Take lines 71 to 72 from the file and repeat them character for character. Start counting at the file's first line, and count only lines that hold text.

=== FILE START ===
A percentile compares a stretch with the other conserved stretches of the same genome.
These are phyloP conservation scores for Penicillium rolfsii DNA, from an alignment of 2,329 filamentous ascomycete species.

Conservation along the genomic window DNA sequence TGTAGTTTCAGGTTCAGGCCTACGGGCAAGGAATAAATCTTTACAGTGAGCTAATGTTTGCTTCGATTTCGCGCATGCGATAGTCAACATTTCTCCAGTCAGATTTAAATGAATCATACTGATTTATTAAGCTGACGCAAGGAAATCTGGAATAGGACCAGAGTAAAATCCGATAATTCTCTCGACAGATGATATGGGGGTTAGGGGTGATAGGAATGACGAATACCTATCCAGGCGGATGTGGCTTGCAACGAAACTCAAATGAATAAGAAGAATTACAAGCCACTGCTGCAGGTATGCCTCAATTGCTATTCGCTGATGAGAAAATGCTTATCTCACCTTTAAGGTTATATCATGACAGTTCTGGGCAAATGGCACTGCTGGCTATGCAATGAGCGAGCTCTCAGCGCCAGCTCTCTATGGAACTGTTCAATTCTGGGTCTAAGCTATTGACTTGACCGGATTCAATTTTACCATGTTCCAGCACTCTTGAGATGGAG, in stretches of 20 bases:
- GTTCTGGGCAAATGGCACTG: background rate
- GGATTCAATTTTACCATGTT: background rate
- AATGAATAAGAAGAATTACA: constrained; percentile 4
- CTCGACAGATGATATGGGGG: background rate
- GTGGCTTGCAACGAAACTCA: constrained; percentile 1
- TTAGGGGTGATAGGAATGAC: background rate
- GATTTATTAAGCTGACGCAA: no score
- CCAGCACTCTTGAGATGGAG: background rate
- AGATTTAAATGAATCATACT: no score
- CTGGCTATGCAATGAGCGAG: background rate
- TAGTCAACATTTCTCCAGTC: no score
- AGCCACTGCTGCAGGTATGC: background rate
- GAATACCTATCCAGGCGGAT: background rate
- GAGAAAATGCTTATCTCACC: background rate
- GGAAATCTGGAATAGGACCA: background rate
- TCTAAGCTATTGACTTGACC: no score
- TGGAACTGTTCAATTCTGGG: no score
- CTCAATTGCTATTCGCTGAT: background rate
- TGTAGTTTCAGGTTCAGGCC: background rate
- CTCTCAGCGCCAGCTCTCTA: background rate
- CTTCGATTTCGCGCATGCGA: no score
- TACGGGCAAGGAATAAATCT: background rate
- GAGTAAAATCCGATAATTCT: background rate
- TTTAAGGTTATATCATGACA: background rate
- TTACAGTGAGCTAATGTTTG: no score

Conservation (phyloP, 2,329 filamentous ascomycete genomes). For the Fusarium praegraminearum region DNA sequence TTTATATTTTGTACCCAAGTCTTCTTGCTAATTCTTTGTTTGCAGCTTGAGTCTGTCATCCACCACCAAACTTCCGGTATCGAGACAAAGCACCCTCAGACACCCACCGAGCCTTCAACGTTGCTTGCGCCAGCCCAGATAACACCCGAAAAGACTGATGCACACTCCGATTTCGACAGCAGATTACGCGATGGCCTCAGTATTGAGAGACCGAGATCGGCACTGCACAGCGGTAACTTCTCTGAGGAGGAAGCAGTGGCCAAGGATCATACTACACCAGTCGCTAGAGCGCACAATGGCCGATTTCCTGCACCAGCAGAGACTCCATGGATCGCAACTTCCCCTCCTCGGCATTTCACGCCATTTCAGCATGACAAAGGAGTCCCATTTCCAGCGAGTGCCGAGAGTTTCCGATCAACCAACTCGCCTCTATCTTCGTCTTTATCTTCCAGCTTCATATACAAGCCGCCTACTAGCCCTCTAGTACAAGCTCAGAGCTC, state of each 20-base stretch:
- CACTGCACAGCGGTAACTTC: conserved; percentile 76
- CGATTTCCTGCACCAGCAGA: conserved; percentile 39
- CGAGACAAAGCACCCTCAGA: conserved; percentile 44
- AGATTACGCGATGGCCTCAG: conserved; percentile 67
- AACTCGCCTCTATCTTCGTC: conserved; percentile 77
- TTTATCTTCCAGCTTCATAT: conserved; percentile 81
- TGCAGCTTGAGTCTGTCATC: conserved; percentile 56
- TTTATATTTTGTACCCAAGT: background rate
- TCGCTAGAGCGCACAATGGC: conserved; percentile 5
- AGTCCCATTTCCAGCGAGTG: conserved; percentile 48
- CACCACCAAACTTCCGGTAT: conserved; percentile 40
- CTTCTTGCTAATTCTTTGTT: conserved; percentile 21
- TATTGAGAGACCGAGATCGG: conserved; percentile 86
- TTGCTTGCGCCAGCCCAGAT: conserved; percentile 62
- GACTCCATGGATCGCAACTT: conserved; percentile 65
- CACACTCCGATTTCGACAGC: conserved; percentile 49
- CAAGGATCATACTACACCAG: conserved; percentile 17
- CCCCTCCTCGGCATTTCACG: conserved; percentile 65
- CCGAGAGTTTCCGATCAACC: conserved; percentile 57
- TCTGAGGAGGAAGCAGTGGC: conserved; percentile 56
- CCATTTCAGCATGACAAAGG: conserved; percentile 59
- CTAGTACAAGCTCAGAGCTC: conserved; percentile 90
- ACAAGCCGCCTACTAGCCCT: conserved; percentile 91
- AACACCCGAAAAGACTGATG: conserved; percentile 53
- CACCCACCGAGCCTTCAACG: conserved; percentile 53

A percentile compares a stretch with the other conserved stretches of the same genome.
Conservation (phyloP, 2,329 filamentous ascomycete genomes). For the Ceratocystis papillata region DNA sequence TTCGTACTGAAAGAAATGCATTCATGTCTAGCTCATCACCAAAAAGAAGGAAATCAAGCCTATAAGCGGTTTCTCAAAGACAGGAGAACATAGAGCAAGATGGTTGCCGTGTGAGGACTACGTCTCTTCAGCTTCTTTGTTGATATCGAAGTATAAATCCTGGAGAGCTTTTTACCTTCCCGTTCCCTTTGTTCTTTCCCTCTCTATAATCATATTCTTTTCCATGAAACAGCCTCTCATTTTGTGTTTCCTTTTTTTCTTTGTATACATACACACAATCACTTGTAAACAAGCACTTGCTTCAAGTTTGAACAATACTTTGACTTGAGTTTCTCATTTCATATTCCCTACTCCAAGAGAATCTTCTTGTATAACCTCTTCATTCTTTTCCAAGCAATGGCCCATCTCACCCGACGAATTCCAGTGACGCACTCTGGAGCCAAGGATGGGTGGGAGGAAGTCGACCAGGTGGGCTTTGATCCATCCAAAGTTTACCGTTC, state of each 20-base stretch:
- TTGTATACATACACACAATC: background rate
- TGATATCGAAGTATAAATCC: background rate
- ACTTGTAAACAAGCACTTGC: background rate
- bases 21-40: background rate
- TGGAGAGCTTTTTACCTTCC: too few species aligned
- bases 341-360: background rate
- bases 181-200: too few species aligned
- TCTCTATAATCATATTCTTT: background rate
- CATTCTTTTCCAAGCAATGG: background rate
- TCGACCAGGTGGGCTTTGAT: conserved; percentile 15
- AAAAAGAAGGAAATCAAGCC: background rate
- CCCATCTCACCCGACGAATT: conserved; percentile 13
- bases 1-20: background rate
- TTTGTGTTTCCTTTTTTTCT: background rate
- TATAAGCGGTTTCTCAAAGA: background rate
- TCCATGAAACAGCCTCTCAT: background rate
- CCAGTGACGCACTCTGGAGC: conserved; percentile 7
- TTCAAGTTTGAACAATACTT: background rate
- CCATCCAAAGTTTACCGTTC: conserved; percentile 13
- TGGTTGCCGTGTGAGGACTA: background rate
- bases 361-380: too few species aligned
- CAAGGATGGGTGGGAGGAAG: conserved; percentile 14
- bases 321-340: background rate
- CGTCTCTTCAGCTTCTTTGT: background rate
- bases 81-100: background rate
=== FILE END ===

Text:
- TATAAGCGGTTTCTCAAAGA: background rate
- TCCATGAAACAGCCTCTCAT: background rate